Archive for the 'Governor' Category

23rd 2013
Can Colorado Make K-12 Dollars Clearer?

Posted under Governor & Independence Institute & Research & School Board & School Finance & State Board of Education

(H/T Ed News Colorado) Yesterday’s Washington Post posted a story under the headline “Colorado’s Hickenlooper wants to put school budgets online”:

“So far, no state’s ever had total transparency on how their tax dollars are spent to every school,” Hickenlooper said in a recent interview.

Looking ahead to 2014, it’s encouraging to read about bipartisan political will to track every dollar of school spending. Now that the smoke from Amendment 66′s smoldering wreckage has started to clear, it’s nice to see greater financial transparency as a serious policy discussion rather than a selling point for a (failed) billion-dollar tax increase. But will the governor continue to insist that creating this kind of online financial transparency would cost $18 to $20 million? Continue Reading »

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29th 2013
Arizona’s #EdDebitCard Begins Opening Doors to Choice and Personal Learning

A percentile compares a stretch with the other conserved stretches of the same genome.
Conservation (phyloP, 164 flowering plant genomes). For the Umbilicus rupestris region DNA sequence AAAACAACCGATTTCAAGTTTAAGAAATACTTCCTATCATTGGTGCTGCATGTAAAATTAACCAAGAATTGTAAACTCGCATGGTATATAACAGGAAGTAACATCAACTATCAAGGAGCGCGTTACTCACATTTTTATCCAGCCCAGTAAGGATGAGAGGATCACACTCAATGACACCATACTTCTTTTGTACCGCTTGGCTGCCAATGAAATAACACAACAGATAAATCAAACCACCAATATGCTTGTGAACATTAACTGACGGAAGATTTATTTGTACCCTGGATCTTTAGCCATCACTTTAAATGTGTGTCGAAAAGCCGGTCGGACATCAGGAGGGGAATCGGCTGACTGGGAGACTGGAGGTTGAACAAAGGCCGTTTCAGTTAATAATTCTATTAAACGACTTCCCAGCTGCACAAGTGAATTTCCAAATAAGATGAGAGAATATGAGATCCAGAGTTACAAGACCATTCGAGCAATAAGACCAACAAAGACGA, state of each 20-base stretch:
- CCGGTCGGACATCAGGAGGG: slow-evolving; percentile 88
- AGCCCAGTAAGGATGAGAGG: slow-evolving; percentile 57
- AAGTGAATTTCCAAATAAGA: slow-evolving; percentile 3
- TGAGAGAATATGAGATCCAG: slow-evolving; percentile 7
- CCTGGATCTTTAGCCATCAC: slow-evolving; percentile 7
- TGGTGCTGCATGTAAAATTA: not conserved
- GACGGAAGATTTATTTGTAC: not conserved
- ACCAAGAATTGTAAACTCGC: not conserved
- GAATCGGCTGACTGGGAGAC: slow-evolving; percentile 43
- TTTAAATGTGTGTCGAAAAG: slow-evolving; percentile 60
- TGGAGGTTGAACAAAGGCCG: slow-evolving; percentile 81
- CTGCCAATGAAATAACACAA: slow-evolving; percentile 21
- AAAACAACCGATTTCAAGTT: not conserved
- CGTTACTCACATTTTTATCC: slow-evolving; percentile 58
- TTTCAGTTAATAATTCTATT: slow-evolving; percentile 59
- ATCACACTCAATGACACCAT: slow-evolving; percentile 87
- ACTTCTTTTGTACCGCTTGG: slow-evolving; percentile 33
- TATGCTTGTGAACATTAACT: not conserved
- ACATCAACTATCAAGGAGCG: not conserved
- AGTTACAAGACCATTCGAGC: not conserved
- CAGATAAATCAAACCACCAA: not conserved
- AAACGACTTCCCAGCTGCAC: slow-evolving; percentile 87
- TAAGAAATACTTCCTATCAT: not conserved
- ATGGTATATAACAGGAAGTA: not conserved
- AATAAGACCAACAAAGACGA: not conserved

Posted under Governor & Innovation and Reform & Parents & Private Schools & School Choice & State Legislature

One thing I like to keep my eye on, peering to the southwest, is the progress of Arizona’s unique and intriguing Empowerment Scholarship Account (ESA) program. Last time we checked, the ESA was one of two Arizona school choice programs set for expansion (unfortunately, the Corporate Tax Credit program expansion was vetoed).

The initial pool of students eligible for ESAs was relatively small (only those diagnosed with special learning needs), and the number of families who actually signed up for one of the Accounts was even smaller. A study commissioned by the Friedman Foundation for Educational Choice, and released this week, gives some insights into how the first families used them. Continue Reading »